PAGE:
Three regulatory developments benefiting electric vehicles
As the UK’s prime minister announces a 'year of climate action' as part of COP26 preparations, we look at three EV policy developments that will benefit business and the public sector.
On 4 February the Prime Minister Boris Johnson launched the United Nations’ Conference of Parties 26 (COP 26), to be held in Glasgow at the end of 2020, by championing a ‘Year of Climate Action’ for the UK. The below article summarises three of the key policy developments on electric vehicles (EV) that have been announced as part of the Government's drive to net zero.
Banning petrol and diesel car sales five year earlier
In his speech launching COP26, the PM announced that the Government is consulting on bringing forward the end date for new petrol and diesel cars and vans sales to 2035, five years earlier than previously targeted. The PM went further by stating that the UK government will consider whether a faster transition is feasible and proposed the possibility of including hybrid vehicles in the ban.
This announcement is welcome and the hope is that this will demonstrate real progress towards how the UK will meet its new ‘net zero’ target alongside the Transport Decarbonisation Plan, that is expected later this year. Centrica has been calling for the ban on new petrol and diesel vehicles to be brought forward to 2035 as we believe that quicker action is required to meet national targets.
Ofgem's decarbonisation plan and EV commitments
To coincide with the appointment of a new CEO at Ofgem, the energy regulator has published its decarbonisation plan. This plan brings together different workstreams from Ofgem that have started in recent months, with the regulator stating that our energy system will need greater flexibility and that business and public sector participants should be rewarded for contributing flexibility to the system. These developments are fully in line with our commitment to supporting our customers in becoming more sustainable businesses as they transition to a distributed energy future.
A specific action from Ofgem focuses on ‘enabling electric vehicles at low cost’, whereby it will continue working with Government to support the rapid take-up of electric vehicles (EV). Ofgem also committed to identify and tackle regulatory barriers and remove obstacles to new business models, including new products and services such as EV users selling flexibility services to the grid. This recognition of the critical role flexibility from EVs can play in the decarbonisation plans is a key developing component of our EV Enablement solution. Centrica continues to promote the need for Ofgem to ensure that flexible resources can access markets -and be appropriately remunerated - at a national and local level by 2023 at the latest.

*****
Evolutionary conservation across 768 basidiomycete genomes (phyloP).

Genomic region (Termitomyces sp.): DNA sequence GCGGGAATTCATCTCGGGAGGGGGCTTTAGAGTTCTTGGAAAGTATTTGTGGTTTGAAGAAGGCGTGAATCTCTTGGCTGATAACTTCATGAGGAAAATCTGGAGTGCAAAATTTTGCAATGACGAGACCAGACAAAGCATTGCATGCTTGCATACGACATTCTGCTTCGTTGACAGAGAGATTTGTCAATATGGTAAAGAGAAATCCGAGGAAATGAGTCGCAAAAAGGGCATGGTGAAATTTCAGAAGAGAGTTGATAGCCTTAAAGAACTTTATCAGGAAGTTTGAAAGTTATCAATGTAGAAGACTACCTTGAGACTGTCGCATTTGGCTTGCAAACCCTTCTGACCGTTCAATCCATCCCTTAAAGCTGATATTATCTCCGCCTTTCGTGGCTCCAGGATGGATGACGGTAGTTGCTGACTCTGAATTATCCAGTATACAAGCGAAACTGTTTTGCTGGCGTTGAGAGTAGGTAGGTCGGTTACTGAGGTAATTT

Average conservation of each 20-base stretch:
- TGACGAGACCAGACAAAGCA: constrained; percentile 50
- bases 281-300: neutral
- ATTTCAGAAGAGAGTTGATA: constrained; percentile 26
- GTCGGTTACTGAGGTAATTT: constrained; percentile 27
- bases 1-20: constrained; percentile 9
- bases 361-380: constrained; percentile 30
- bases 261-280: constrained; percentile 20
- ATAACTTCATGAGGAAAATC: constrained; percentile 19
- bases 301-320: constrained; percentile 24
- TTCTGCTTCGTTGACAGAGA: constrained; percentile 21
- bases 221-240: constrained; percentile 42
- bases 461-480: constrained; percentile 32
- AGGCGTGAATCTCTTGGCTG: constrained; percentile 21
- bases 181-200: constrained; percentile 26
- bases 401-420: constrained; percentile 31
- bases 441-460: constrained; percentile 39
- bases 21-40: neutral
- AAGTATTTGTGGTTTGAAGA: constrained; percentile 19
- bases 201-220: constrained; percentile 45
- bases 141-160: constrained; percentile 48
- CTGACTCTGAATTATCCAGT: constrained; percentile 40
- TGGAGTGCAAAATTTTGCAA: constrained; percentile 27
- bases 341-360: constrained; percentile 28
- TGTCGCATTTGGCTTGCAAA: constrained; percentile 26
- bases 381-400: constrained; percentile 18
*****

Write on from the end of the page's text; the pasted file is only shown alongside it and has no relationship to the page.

21 recommendations from the EV Energy Taskforce
The EV Energy Taskforce published its final report in January with 21 recommendations for government, regulators and companies - aiming to ensure the British energy system is ready for the mass take-up of electric vehicles. Centrica welcomes this report as it provides focus on ensuring there are no barriers to development of the Electric Vehicle market. Amongst other recommendations, the report tasks Ofgem and the Government with ensuring markets are open and fit for purpose, emphasising the need for Distribution Network Operators (DNOs) to provide network data and monitoring to help unlock opportunities and value for electric vehicles.
Read our EV whitepaper to find out how electrified transport can help your organisation.
Solar, EV and the smart grid of the future
In addition to the above three announcements, Centrica continues to advocate for improved grid flexibility from renewables, such as solar, and EV. Following the closure of the Feed in Tariff in April 2019, the Government has developed the ‘Smart Export Guarantee’ which ensures there is value available for renewable generation that exports to the grid. This scheme only went live in January 2020 so is still nascent, but we expect this to develop and ensure that these exports are appropriately valued for the benefit that they are providing to the grid at the time.
Charging infrastructure has a role to play here and a benefit for businesses and public sector organisations that implement it. As well, it is obviously a key concern to those considering switching to an EV. Integrating charging into the wider system will benefit of the energy system and the grid. Centrica strongly supports making this charging infrastructure as smart and connected as possible. As we transition to a renewables future, it’s important that all EV charging infrastructure can communicate with the wider energy system - as how we manage the peaks and troughs of electricity supply will become increasingly important.
With effective integration, solar and EV can play their part. This will minimise the additional capacity needed to deliver decarbonisation and therefore reducing the cost to consumers.